[Page 23] There is, however, a more close alliance be­tween the principles of infidelity and the over­throw of government than many apprehend. How are we to account for the fact, that many of those who bluster about the mal-conduct of men in office, are avowed unbelievers? It is not meant to alledge, that all who are wild with false notions of liberty are in this class; or that none of the friends of tyranny are liable to the [Page 24]imputation; but that the most furious advo­cates for what they call the rights of man, are generally notorious infidels. There is a connec­tion between the two, and it is well understood by some of these men. It has been practised upon us. What was the main object of a pub­lication already mentioned? Besides the indul­gence of a ridiculous vanity, it was to produce a revolution; and it would have infallibly done this, had the principles pervaded the bulk of the citizens. This happy nation would now have been in the same unsettled, confused, and mi­serable state of France. The vain and con­temptible author thought he had accomplished the end, and that nothing more was necessary than to blow the trumpet of sedition, in his scur­rilous letter to our chief magistrate, at that time, and the first man in the world. When we see so much ignorance, misrepresentation, and false­hood, employed by a person against the holy scrip­tures, we may well suspect his political creed, and cannot safely resign ourselves to his direction.*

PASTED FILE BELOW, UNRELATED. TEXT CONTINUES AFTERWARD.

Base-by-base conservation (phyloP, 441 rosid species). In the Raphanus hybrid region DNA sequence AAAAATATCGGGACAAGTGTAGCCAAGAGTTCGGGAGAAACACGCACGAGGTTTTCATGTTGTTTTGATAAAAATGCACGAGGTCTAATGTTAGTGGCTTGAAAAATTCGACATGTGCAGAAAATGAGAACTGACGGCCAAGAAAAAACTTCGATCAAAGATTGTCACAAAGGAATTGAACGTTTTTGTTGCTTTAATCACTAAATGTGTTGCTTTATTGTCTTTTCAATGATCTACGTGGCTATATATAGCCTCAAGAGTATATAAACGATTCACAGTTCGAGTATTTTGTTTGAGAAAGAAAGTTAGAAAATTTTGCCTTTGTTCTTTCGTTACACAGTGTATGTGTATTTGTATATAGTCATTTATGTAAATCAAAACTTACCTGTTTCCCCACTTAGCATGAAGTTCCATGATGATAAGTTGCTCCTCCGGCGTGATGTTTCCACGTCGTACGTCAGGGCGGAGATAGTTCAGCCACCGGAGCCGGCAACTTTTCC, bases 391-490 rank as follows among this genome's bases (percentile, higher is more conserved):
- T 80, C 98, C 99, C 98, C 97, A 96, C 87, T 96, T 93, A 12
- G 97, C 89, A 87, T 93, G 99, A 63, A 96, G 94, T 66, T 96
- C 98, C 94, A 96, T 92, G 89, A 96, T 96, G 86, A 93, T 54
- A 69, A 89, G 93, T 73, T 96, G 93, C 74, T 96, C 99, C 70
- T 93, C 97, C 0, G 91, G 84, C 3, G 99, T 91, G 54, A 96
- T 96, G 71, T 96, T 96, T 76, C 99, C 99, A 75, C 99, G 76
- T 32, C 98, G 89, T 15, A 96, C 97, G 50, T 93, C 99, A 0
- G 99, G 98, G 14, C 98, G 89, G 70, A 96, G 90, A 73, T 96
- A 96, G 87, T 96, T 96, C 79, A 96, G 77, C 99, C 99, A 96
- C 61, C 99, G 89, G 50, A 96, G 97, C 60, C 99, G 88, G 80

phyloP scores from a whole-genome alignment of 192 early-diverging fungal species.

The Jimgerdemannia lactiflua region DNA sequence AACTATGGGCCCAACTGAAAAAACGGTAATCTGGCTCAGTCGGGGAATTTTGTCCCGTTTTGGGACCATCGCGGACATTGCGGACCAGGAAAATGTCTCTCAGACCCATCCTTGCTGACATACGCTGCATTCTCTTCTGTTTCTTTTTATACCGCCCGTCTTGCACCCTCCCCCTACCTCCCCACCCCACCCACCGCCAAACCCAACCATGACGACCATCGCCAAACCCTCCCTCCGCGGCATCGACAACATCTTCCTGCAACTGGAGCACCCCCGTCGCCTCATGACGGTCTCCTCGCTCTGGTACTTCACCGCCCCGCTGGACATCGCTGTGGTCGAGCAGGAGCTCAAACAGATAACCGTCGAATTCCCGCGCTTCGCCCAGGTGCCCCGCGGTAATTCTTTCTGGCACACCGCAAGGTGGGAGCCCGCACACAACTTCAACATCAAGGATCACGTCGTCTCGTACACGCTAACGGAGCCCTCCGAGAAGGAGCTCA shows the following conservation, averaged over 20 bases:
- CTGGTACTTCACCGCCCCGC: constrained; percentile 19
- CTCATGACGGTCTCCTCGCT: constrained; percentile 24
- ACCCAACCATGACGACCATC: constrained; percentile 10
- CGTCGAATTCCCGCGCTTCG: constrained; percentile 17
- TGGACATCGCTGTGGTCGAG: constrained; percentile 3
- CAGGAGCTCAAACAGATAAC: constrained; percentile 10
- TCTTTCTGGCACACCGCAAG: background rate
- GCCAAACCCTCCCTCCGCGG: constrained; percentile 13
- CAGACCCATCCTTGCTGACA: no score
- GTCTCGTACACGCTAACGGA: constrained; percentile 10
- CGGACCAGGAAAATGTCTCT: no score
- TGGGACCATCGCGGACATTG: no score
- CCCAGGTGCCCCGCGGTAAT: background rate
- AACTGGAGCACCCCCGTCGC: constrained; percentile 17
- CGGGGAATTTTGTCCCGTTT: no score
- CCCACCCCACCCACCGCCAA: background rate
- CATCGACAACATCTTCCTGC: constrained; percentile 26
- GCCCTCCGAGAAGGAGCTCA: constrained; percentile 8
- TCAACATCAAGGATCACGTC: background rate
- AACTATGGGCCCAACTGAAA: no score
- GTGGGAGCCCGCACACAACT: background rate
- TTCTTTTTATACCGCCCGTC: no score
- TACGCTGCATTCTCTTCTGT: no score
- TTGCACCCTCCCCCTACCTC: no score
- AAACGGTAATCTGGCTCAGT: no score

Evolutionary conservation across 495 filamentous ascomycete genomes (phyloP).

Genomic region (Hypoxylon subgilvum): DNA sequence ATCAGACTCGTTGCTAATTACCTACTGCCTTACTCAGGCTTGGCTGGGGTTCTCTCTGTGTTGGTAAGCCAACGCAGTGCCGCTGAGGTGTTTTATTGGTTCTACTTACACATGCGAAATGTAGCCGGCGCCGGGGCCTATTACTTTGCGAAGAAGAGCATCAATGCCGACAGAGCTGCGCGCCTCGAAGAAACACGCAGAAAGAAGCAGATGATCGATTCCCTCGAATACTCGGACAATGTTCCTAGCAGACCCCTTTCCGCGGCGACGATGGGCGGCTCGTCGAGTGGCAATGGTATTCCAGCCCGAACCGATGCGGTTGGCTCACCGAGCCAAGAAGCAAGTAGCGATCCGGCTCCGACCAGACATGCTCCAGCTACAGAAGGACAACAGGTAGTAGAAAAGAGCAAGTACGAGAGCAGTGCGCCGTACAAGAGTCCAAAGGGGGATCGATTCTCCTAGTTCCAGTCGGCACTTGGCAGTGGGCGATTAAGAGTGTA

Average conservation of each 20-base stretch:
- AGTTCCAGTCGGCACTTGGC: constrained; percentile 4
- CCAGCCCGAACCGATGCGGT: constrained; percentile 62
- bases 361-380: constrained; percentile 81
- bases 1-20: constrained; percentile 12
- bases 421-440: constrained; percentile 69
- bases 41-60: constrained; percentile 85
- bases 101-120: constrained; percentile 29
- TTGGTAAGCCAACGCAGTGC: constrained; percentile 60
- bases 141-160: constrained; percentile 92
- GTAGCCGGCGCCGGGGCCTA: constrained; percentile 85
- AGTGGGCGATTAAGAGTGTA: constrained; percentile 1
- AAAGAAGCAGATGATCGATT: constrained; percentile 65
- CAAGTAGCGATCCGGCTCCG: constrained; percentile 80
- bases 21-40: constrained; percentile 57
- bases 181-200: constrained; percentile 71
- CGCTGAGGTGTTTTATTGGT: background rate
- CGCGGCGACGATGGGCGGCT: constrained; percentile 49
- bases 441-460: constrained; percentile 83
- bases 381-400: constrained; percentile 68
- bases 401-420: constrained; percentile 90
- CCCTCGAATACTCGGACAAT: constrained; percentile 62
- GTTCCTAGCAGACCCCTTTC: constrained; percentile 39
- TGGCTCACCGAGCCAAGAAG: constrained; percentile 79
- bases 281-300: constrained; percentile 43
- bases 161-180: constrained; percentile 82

[Page 25] As to the connection between licentious opi­nions upon religion and upon government, a late writer, who includes the disciples of Socinus, gives the following account: ‘We may ex­pect, says he, "that they who, denying the necessity of a propitiatory sacrifice, presump­tuously lay claim to eternal happiness upon the ground of their own merit; and who de­grade the character of the divine Jesus into that of mere man, should endeavour to destroy all superiority in their fellow-creatures, and seek the gratification of their pride in the abo­lition [Page 26]of all worldly distinctions. The same captious and restless spirit, which leads men to cavil at the articles of our religious faith, and to reject the mysteries of the gospel, be­cause they surpass their comprehension, causes them to be dissatisfied with our civil constitu­tion, and to represent its essential parts as use­less and dangerous, because they do not agree with their own imaginary ideas of unattaina­ble perfection. We here observe the same temper of mind directed to different objects, a similar error in judging of the dispensations of God, and of the institutions of men: and this natural alliance between certain opinions in matters of Church and State, can alone ac­count for events.* This is the only so­lution I have seen attempted of a fact which has frequently occurred to my mind, and it appears to be a rational one. Let me add, that as some, led away by the names of can­dour, liberality, and free inquiry, are be­trayed into lax doctrines in religion, so there are some who, deceived by the names of liberty and equality, embrace principles utterly subver­sive of all peace and order. Unsuspecting of danger, they are deluded by these specious ar­tifices. [Page 27]The tree in paradise, of which our first parents were forbidden to eat, appeared to them "good for food, pleasant to the eyes, and to be desired to make on wise." "Ye shall not die," says the subtile serpent; "the prohibi­tion is arbitrary; assert your liberty; eat, and ye shall be upon an equality with gods." They ate, and ‘the mortal taste brought death into the world, and all our woe.’